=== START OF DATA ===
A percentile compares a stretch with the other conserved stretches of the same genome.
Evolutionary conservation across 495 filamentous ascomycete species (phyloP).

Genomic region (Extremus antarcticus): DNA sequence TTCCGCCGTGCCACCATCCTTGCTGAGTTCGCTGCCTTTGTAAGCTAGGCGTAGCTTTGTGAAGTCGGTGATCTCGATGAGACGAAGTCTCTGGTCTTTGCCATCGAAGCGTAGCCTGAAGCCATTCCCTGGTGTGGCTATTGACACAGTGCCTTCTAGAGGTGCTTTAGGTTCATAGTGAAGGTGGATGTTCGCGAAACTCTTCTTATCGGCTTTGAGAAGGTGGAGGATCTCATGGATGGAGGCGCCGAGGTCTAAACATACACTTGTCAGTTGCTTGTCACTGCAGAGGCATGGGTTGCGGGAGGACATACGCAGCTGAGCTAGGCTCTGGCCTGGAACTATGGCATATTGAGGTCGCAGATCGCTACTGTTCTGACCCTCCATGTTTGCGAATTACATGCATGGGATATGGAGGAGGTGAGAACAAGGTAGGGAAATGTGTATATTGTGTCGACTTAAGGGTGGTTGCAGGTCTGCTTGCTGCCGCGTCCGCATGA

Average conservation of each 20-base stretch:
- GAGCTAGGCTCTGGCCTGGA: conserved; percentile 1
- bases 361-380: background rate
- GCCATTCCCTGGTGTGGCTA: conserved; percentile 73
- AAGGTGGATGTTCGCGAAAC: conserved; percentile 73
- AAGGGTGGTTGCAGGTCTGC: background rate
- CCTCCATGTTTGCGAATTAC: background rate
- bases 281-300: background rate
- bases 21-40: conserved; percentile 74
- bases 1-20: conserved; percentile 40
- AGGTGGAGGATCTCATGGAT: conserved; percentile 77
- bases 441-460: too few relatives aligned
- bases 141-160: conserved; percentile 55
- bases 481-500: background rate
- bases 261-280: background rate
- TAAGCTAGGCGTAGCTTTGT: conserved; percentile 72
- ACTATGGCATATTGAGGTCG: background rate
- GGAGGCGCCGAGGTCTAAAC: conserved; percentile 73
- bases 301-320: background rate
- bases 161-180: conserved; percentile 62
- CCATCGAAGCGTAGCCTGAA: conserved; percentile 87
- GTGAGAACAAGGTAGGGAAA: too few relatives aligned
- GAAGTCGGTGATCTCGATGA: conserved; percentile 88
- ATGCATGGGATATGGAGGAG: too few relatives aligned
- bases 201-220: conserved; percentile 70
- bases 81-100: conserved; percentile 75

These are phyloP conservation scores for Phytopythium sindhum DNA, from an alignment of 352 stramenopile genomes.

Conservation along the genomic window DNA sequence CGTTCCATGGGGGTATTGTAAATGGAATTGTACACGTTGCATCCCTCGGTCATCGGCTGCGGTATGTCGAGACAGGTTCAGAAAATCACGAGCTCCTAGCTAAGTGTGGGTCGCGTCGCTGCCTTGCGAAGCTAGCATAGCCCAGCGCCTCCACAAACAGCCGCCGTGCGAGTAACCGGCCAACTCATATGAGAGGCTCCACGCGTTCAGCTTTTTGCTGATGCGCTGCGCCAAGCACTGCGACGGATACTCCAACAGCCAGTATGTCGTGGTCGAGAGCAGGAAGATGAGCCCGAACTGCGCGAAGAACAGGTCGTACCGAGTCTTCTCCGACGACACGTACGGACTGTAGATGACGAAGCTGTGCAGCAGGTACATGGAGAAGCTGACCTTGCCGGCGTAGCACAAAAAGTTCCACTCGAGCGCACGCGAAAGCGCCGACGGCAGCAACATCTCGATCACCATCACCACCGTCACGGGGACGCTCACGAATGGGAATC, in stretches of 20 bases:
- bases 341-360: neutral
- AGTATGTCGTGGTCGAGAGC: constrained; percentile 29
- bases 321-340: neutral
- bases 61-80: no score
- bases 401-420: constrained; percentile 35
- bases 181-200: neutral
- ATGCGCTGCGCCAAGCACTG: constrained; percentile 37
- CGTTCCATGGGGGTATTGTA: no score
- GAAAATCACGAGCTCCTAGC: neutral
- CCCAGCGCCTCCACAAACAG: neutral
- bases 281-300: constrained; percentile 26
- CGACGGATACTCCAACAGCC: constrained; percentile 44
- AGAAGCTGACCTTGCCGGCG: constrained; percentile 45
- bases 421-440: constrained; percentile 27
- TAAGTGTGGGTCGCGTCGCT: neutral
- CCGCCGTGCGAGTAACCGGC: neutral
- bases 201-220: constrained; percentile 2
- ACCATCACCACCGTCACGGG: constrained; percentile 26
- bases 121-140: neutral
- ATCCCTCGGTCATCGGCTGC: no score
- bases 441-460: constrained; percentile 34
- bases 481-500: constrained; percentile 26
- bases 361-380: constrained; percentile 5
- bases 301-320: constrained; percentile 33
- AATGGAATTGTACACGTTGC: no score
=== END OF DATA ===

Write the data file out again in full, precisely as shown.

A percentile compares a stretch with the other conserved stretches of the same genome.
Evolutionary conservation across 495 filamentous ascomycete species (phyloP).

Genomic region (Extremus antarcticus): DNA sequence TTCCGCCGTGCCACCATCCTTGCTGAGTTCGCTGCCTTTGTAAGCTAGGCGTAGCTTTGTGAAGTCGGTGATCTCGATGAGACGAAGTCTCTGGTCTTTGCCATCGAAGCGTAGCCTGAAGCCATTCCCTGGTGTGGCTATTGACACAGTGCCTTCTAGAGGTGCTTTAGGTTCATAGTGAAGGTGGATGTTCGCGAAACTCTTCTTATCGGCTTTGAGAAGGTGGAGGATCTCATGGATGGAGGCGCCGAGGTCTAAACATACACTTGTCAGTTGCTTGTCACTGCAGAGGCATGGGTTGCGGGAGGACATACGCAGCTGAGCTAGGCTCTGGCCTGGAACTATGGCATATTGAGGTCGCAGATCGCTACTGTTCTGACCCTCCATGTTTGCGAATTACATGCATGGGATATGGAGGAGGTGAGAACAAGGTAGGGAAATGTGTATATTGTGTCGACTTAAGGGTGGTTGCAGGTCTGCTTGCTGCCGCGTCCGCATGA

Average conservation of each 20-base stretch:
- GAGCTAGGCTCTGGCCTGGA: conserved; percentile 1
- bases 361-380: background rate
- GCCATTCCCTGGTGTGGCTA: conserved; percentile 73
- AAGGTGGATGTTCGCGAAAC: conserved; percentile 73
- AAGGGTGGTTGCAGGTCTGC: background rate
- CCTCCATGTTTGCGAATTAC: background rate
- bases 281-300: background rate
- bases 21-40: conserved; percentile 74
- bases 1-20: conserved; percentile 40
- AGGTGGAGGATCTCATGGAT: conserved; percentile 77
- bases 441-460: too few relatives aligned
- bases 141-160: conserved; percentile 55
- bases 481-500: background rate
- bases 261-280: background rate
- TAAGCTAGGCGTAGCTTTGT: conserved; percentile 72
- ACTATGGCATATTGAGGTCG: background rate
- GGAGGCGCCGAGGTCTAAAC: conserved; percentile 73
- bases 301-320: background rate
- bases 161-180: conserved; percentile 62
- CCATCGAAGCGTAGCCTGAA: conserved; percentile 87
- GTGAGAACAAGGTAGGGAAA: too few relatives aligned
- GAAGTCGGTGATCTCGATGA: conserved; percentile 88
- ATGCATGGGATATGGAGGAG: too few relatives aligned
- bases 201-220: conserved; percentile 70
- bases 81-100: conserved; percentile 75

These are phyloP conservation scores for Phytopythium sindhum DNA, from an alignment of 352 stramenopile genomes.

Conservation along the genomic window DNA sequence CGTTCCATGGGGGTATTGTAAATGGAATTGTACACGTTGCATCCCTCGGTCATCGGCTGCGGTATGTCGAGACAGGTTCAGAAAATCACGAGCTCCTAGCTAAGTGTGGGTCGCGTCGCTGCCTTGCGAAGCTAGCATAGCCCAGCGCCTCCACAAACAGCCGCCGTGCGAGTAACCGGCCAACTCATATGAGAGGCTCCACGCGTTCAGCTTTTTGCTGATGCGCTGCGCCAAGCACTGCGACGGATACTCCAACAGCCAGTATGTCGTGGTCGAGAGCAGGAAGATGAGCCCGAACTGCGCGAAGAACAGGTCGTACCGAGTCTTCTCCGACGACACGTACGGACTGTAGATGACGAAGCTGTGCAGCAGGTACATGGAGAAGCTGACCTTGCCGGCGTAGCACAAAAAGTTCCACTCGAGCGCACGCGAAAGCGCCGACGGCAGCAACATCTCGATCACCATCACCACCGTCACGGGGACGCTCACGAATGGGAATC, in stretches of 20 bases:
- bases 341-360: neutral
- AGTATGTCGTGGTCGAGAGC: constrained; percentile 29
- bases 321-340: neutral
- bases 61-80: no score
- bases 401-420: constrained; percentile 35
- bases 181-200: neutral
- ATGCGCTGCGCCAAGCACTG: constrained; percentile 37
- CGTTCCATGGGGGTATTGTA: no score
- GAAAATCACGAGCTCCTAGC: neutral
- CCCAGCGCCTCCACAAACAG: neutral
- bases 281-300: constrained; percentile 26
- CGACGGATACTCCAACAGCC: constrained; percentile 44
- AGAAGCTGACCTTGCCGGCG: constrained; percentile 45
- bases 421-440: constrained; percentile 27
- TAAGTGTGGGTCGCGTCGCT: neutral
- CCGCCGTGCGAGTAACCGGC: neutral
- bases 201-220: constrained; percentile 2
- ACCATCACCACCGTCACGGG: constrained; percentile 26
- bases 121-140: neutral
- ATCCCTCGGTCATCGGCTGC: no score
- bases 441-460: constrained; percentile 34
- bases 481-500: constrained; percentile 26
- bases 361-380: constrained; percentile 5
- bases 301-320: constrained; percentile 33
- AATGGAATTGTACACGTTGC: no score